If you're in sales or fundraising, you already know how important it is to ultimately "make the ask." But what I'm about to suggest has little to do with closing a sales call or raising money for that new school building your university is breaking ground for.
Every day, entrepreneurs (and people, in general) find themselves in need of something. Maybe it's office space...or perhaps it's a place to crash while you're in town at a conference. It sounds so simple, but if you don't ask somebody for that thing...whatever it may be...you're only doing yourself a disservice. Instead, you end up taking the easy way out -- which, depending on the situation, could lead to less productivity and more cash coming out of your wallet.
Here's a great example:
Very recently, my partner and I were in Chicago for a conference. As we usually do, we flew in early on the day we were to arrive...and set our return flight to be late in the evening on the day we were finished. We do this to stay open in case an important meeting pops up. In this case, we were set to fly back at 8pm on Wednesday...but our slate of meetings was completed by 8am that morning.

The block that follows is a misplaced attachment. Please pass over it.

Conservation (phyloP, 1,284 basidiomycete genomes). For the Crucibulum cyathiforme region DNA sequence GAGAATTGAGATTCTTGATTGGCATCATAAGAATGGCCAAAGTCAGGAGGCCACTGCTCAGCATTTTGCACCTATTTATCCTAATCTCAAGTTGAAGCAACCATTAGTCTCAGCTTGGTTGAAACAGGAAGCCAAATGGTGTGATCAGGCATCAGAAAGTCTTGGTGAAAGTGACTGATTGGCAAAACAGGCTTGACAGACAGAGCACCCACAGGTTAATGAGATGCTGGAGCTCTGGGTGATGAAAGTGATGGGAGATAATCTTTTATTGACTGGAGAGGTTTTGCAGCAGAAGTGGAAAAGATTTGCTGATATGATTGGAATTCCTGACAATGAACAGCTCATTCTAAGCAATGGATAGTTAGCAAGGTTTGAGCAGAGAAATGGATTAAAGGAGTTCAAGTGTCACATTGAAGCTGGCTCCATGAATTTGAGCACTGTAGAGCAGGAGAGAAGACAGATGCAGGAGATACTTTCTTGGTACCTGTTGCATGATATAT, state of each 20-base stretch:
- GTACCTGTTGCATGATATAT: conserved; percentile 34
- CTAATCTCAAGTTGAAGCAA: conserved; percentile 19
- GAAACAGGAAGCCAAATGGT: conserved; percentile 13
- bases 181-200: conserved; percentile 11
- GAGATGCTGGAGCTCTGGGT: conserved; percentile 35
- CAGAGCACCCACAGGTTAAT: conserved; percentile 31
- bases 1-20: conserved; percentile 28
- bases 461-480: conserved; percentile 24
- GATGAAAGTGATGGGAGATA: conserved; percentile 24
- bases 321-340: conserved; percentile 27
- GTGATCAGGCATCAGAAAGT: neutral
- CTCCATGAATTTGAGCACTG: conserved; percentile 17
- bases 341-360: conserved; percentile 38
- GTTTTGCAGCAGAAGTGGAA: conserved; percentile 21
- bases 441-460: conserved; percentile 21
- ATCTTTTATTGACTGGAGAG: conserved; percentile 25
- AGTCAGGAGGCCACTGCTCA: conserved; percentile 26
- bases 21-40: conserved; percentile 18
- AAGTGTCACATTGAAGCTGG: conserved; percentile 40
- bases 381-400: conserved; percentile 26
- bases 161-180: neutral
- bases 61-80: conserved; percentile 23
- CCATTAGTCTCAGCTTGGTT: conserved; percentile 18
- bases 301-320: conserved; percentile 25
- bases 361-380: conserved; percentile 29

Ugh. Where are we going to work for the next eight hours?
We could do the Starbucks-to-Panera marathon. But seriously, how many nonfat chai tea lattes and frozen caramels am I supposed to drink?
Instead, early that AM, I emailed two people who I knew would be very well connected to the Chicago entrepreneurial community: the head of an entrepreneurship program at a local university -- and the CEO of a very well known startup in Chicago. 15 minutes later, I had already received an email back from the professor connecting me to TechNexus, the largest incubator downtown. After another 15 minutes, the head of that incubator responded, inviting us to come in and work from their space for the day. We were welcomed and treated with desks, electricity, wifi, and all-you-can-drink coffee.
Now, some people may tell us "we got lucky." But, what's my point? We would have had a much less productive day hopping from cafe to cafe if I didn't simply "make the ask."
By the way, by noon I had received an email reply from the CEO of that well-known startup suggesting DeskTime App, which is a tool that helps find co-working space in Chicago. It looks pretty useful, and I'll be sure to check it out next time we're in town.